Jim Milledge, often referred to as 'the father of mountain medicine' passed away on 9 February this year, aged 91. The BMC's honorary medical advisor, David Hillebrandt, looks back over his career and contribution to the mountain world.
Jim went to school in North Wales where he was first introduced to the hills. A family asked the headmaster if he knew of a reliable but not academically bright lad who would like to spend time learning about their raspberry jam business and who would reliably run their factory if they were away. Not recognising Jim’s potential, that was masked by his dyslexia, Jim undertook work experience with them and this made him determined never to work in such an environment. This was a sensible decision since the medical world would have been denied a brilliant enquiring mind that has produced consistent respected research work, often on High Altitude medicine. His work is appreciated across the world and he represented the BMC on the UIAA medcom, being president at one stage.
Not only was Jim an accomplished researcher but he was also a very competent climber and mountaineer in his own right. This stood him in good stead during his time overwintering at 5800m on the Silver Hut expedition in 1960 organised by Sir Edmund Hillary and Griff Pugh. He went on to reach 7000m on Makalu and then had to evacuate Hillary who had become ill. He was an active member of the Alpine Club and Climbers Club and joined other expeditions to Kongur and Everest in 1981 and Janoli in 1991 together with trips to other Alpine areas throughout the world.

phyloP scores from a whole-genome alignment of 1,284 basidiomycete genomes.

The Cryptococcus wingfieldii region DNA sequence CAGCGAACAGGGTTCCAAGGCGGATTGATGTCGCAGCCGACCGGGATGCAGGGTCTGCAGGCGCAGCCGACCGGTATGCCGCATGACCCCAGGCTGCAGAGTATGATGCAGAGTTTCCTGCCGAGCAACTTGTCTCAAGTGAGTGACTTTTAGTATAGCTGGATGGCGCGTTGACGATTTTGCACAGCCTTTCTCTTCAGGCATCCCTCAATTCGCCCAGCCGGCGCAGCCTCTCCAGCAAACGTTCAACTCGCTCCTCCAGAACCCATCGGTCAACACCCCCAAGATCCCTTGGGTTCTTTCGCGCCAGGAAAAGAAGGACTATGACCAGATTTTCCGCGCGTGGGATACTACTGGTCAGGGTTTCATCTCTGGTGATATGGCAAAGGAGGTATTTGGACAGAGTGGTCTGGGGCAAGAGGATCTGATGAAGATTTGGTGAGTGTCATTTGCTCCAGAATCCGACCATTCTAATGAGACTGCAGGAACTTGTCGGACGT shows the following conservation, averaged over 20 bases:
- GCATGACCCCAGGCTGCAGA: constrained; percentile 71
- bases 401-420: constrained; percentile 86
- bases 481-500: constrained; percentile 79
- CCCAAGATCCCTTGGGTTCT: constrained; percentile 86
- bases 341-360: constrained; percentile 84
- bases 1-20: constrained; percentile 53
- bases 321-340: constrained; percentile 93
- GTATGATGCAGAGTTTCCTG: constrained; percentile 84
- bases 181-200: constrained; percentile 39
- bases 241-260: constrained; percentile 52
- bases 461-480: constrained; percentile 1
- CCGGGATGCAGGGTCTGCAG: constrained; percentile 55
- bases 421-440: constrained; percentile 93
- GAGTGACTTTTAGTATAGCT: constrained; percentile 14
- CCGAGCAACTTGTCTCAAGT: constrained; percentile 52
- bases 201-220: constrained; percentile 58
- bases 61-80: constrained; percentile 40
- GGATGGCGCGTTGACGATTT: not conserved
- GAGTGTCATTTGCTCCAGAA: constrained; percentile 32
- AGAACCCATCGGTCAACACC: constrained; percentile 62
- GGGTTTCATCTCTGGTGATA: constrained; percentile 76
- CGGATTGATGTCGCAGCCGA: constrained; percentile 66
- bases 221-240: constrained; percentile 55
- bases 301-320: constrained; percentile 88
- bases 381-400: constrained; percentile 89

Jim spent his early working life with his wife Betty, initially with the RAF in Hong Kong (Milledge Buttress is still in the local rock climbing guide) and then at the Christian Medical College and Hospital in Vellore and its location and his contacts enabled him to climb Kinabalu and then to trek in Nepal. Like Jim himself their two children were brought up in the outdoors and their interest continues to this day. Betty died suddenly in 1991 and in 1993 Jim married Betty’s friend Pat who has cared for him during his final illness.
Jim used to joke that his life was a perpetual mountain holiday but he is equally respected in medical circles. He became medical director at Northwick Park Hospital and was described by one junior member of staff as “the best medical director he has ever come across he was always building bridges and reconciling groups in conflict”.
As tributes to Jim flow in one is struck by the number of young researchers, medical students, doctors and expedition mountaineers who are indebted to him for the time he gave them to encourage, guide and mentor them in their ventures.
In his final years Jim’s short-term memory failed causing him (and, at times, those close to him) some frustrations. He was still able to describe potential routes in remote valleys in Nepal and loved doing this in the bar at Plas y Brenin on a mountain medicine course or at the Alpine Club. Being aware of his own failing intellect he took steps to make his final wishes known and arranged power of attorney. Sadly, at the end, his NHS and our care system failed to treat him with the dignity of a peaceful death as befits such a gentleman.
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